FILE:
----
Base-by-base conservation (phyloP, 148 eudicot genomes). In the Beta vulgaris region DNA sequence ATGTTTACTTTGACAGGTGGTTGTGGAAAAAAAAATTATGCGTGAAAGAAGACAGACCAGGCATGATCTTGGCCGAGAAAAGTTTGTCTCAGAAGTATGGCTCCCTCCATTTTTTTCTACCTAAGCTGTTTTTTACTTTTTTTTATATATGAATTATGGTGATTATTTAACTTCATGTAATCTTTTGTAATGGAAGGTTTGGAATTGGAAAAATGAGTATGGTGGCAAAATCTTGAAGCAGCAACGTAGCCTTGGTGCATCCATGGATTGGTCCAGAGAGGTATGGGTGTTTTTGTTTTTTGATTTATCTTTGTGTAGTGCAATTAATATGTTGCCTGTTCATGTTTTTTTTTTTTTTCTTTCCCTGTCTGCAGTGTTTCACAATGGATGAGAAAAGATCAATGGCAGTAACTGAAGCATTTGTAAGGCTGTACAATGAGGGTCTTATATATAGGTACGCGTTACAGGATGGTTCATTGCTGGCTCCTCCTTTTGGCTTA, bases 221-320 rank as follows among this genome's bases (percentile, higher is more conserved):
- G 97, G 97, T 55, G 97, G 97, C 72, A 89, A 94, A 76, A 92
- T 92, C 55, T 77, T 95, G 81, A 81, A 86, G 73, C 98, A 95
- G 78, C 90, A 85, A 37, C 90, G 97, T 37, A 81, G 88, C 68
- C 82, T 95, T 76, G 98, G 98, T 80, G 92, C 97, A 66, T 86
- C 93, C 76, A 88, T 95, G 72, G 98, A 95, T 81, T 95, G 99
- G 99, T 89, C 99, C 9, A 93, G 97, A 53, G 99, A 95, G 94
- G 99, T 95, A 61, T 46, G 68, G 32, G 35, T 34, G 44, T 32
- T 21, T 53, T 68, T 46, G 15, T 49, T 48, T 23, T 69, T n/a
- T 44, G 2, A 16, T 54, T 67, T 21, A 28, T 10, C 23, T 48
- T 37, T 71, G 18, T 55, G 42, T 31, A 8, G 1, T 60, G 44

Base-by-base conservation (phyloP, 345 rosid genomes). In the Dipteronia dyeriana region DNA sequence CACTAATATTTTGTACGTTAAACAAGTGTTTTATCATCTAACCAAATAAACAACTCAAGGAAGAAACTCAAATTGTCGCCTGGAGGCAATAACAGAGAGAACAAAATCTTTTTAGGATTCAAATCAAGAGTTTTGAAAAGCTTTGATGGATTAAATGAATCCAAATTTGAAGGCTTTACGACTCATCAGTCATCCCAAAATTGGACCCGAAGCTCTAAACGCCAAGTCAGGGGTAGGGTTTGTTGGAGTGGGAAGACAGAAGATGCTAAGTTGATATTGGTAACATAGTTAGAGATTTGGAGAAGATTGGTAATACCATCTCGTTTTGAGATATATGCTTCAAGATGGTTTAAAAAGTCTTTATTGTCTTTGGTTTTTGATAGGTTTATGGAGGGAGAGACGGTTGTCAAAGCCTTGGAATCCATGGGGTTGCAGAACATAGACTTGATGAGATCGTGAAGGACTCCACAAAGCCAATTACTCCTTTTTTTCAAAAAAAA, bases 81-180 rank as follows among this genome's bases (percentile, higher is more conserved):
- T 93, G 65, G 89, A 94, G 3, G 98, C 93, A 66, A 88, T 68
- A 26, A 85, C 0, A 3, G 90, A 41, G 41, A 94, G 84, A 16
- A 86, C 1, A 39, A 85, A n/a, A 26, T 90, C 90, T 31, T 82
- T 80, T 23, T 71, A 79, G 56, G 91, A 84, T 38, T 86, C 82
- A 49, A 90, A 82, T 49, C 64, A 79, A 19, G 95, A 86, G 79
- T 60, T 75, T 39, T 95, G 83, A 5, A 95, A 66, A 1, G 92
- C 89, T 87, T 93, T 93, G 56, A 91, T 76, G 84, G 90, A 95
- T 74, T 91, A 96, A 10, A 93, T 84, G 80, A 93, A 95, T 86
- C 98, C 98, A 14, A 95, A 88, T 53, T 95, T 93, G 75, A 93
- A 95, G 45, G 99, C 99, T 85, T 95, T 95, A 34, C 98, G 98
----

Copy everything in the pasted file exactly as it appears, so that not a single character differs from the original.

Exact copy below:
Base-by-base conservation (phyloP, 148 eudicot genomes). In the Beta vulgaris region DNA sequence ATGTTTACTTTGACAGGTGGTTGTGGAAAAAAAAATTATGCGTGAAAGAAGACAGACCAGGCATGATCTTGGCCGAGAAAAGTTTGTCTCAGAAGTATGGCTCCCTCCATTTTTTTCTACCTAAGCTGTTTTTTACTTTTTTTTATATATGAATTATGGTGATTATTTAACTTCATGTAATCTTTTGTAATGGAAGGTTTGGAATTGGAAAAATGAGTATGGTGGCAAAATCTTGAAGCAGCAACGTAGCCTTGGTGCATCCATGGATTGGTCCAGAGAGGTATGGGTGTTTTTGTTTTTTGATTTATCTTTGTGTAGTGCAATTAATATGTTGCCTGTTCATGTTTTTTTTTTTTTTCTTTCCCTGTCTGCAGTGTTTCACAATGGATGAGAAAAGATCAATGGCAGTAACTGAAGCATTTGTAAGGCTGTACAATGAGGGTCTTATATATAGGTACGCGTTACAGGATGGTTCATTGCTGGCTCCTCCTTTTGGCTTA, bases 221-320 rank as follows among this genome's bases (percentile, higher is more conserved):
- G 97, G 97, T 55, G 97, G 97, C 72, A 89, A 94, A 76, A 92
- T 92, C 55, T 77, T 95, G 81, A 81, A 86, G 73, C 98, A 95
- G 78, C 90, A 85, A 37, C 90, G 97, T 37, A 81, G 88, C 68
- C 82, T 95, T 76, G 98, G 98, T 80, G 92, C 97, A 66, T 86
- C 93, C 76, A 88, T 95, G 72, G 98, A 95, T 81, T 95, G 99
- G 99, T 89, C 99, C 9, A 93, G 97, A 53, G 99, A 95, G 94
- G 99, T 95, A 61, T 46, G 68, G 32, G 35, T 34, G 44, T 32
- T 21, T 53, T 68, T 46, G 15, T 49, T 48, T 23, T 69, T n/a
- T 44, G 2, A 16, T 54, T 67, T 21, A 28, T 10, C 23, T 48
- T 37, T 71, G 18, T 55, G 42, T 31, A 8, G 1, T 60, G 44

Base-by-base conservation (phyloP, 345 rosid genomes). In the Dipteronia dyeriana region DNA sequence CACTAATATTTTGTACGTTAAACAAGTGTTTTATCATCTAACCAAATAAACAACTCAAGGAAGAAACTCAAATTGTCGCCTGGAGGCAATAACAGAGAGAACAAAATCTTTTTAGGATTCAAATCAAGAGTTTTGAAAAGCTTTGATGGATTAAATGAATCCAAATTTGAAGGCTTTACGACTCATCAGTCATCCCAAAATTGGACCCGAAGCTCTAAACGCCAAGTCAGGGGTAGGGTTTGTTGGAGTGGGAAGACAGAAGATGCTAAGTTGATATTGGTAACATAGTTAGAGATTTGGAGAAGATTGGTAATACCATCTCGTTTTGAGATATATGCTTCAAGATGGTTTAAAAAGTCTTTATTGTCTTTGGTTTTTGATAGGTTTATGGAGGGAGAGACGGTTGTCAAAGCCTTGGAATCCATGGGGTTGCAGAACATAGACTTGATGAGATCGTGAAGGACTCCACAAAGCCAATTACTCCTTTTTTTCAAAAAAAA, bases 81-180 rank as follows among this genome's bases (percentile, higher is more conserved):
- T 93, G 65, G 89, A 94, G 3, G 98, C 93, A 66, A 88, T 68
- A 26, A 85, C 0, A 3, G 90, A 41, G 41, A 94, G 84, A 16
- A 86, C 1, A 39, A 85, A n/a, A 26, T 90, C 90, T 31, T 82
- T 80, T 23, T 71, A 79, G 56, G 91, A 84, T 38, T 86, C 82
- A 49, A 90, A 82, T 49, C 64, A 79, A 19, G 95, A 86, G 79
- T 60, T 75, T 39, T 95, G 83, A 5, A 95, A 66, A 1, G 92
- C 89, T 87, T 93, T 93, G 56, A 91, T 76, G 84, G 90, A 95
- T 74, T 91, A 96, A 10, A 93, T 84, G 80, A 93, A 95, T 86
- C 98, C 98, A 14, A 95, A 88, T 53, T 95, T 93, G 75, A 93
- A 95, G 45, G 99, C 99, T 85, T 95, T 95, A 34, C 98, G 98